Apple's Mobile Operating System iOS
When Apple advanced their desktop operating system to version ten in the late 1990s, they were making plans to do more than simply build a better computer. They were focused on building a better experience. The result was iOS, which is essentially a fork of OS X optimized for mobile devices and the touch screen interface.
Apple iOS was designed to support devices like the iPhone, iPod Touch and iPad. As such it has much lower hardware requirements and can run on hardware with far less CPU power or memory. It presents apps on a home screen which is the destination for its "home button." Although it can use external hardware like keyboards and mice, it relies on a touch interface.
iOS is very much like OS X in that it supports a wide variety of media types like mp4 video, mp3 audio and numerous image types and data formats. This is important because many of the features of iOS hardware, like the camera, Siri and music services rely on these basic media types. It runs apps downloaded from the iTunes "App Store" and can communicate with most desktop computers, including Macintosh, Windows PCs and Linux.
The system also has a rather sophisticated notification center which arranges user information in a reverse chronology for convenience.
The iOS system can retrieve patches directly from the web using a wi-fi connection. These help keep the system from experiencing software incompatibilities or encountering security problems.
iOS devices have also always had the ability to update through the iTunes desktop application, which also provides a mechanism for backing up the device in the event there is a problem with the installation of new software or a patch.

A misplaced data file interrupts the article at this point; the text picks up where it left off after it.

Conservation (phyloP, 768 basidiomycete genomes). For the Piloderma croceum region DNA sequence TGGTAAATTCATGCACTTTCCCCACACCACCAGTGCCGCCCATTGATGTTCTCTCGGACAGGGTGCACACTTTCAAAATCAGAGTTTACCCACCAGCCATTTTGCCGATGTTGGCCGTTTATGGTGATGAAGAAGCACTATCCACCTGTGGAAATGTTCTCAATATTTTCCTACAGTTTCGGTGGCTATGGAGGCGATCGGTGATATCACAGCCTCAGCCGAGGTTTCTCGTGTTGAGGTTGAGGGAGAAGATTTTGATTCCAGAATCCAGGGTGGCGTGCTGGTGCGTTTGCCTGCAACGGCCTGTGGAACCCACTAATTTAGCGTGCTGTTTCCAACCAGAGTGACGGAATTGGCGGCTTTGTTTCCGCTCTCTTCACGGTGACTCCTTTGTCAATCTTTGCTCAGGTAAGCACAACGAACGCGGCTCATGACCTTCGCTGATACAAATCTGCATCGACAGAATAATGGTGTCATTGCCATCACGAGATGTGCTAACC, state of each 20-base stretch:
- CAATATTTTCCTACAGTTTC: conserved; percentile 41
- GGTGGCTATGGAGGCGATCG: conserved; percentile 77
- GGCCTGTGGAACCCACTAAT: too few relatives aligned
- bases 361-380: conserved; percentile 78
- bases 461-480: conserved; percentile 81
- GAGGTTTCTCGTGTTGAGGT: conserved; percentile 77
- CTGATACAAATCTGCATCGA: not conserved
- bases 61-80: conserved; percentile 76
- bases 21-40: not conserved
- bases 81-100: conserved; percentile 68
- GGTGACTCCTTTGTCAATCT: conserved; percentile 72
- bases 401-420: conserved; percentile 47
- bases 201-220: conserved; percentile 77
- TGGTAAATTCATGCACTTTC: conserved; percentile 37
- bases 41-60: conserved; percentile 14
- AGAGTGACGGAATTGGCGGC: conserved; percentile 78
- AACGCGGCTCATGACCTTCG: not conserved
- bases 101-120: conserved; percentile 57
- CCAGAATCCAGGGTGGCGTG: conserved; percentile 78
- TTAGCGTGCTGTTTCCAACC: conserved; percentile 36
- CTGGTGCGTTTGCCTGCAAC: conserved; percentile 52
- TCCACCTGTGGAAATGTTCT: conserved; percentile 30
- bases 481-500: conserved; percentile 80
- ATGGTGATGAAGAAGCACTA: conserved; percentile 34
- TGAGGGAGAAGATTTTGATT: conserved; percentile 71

Benefits of iOS
When measuring the pros and cons of a mobile operating system, the key considerations are ease of use and compatibility. Mobile hardware is reliant on an ability to work well with external infrastructure and cannot be successful if it is difficult to work with.
Apple has always been successful in creating a full-featured "ecosystem" for its hardware. Updates, apps, hardware and software can all be obtained easily within the boundaries of Apple's many businesses. This is likely the key benefit to iOS. It provides users with a single quality experience with a minimum of effort.
Drawbacks of iOS
Like any system with rigid boundaries, iOS suffers from its inability to take advantage of creative destruction. Apps find their way to devices slowly and must meet stringent requirements. The user experience is slow to change, if at all. Developers find themselves unable to experiment for fear of being shut out of the marketplace.
Apple's mobile devices have become the industry standard in only a few short years. While other systems offer a wide variety of alternatives, iOS is an example of what is possible when a successful company focuses on building the best possible product.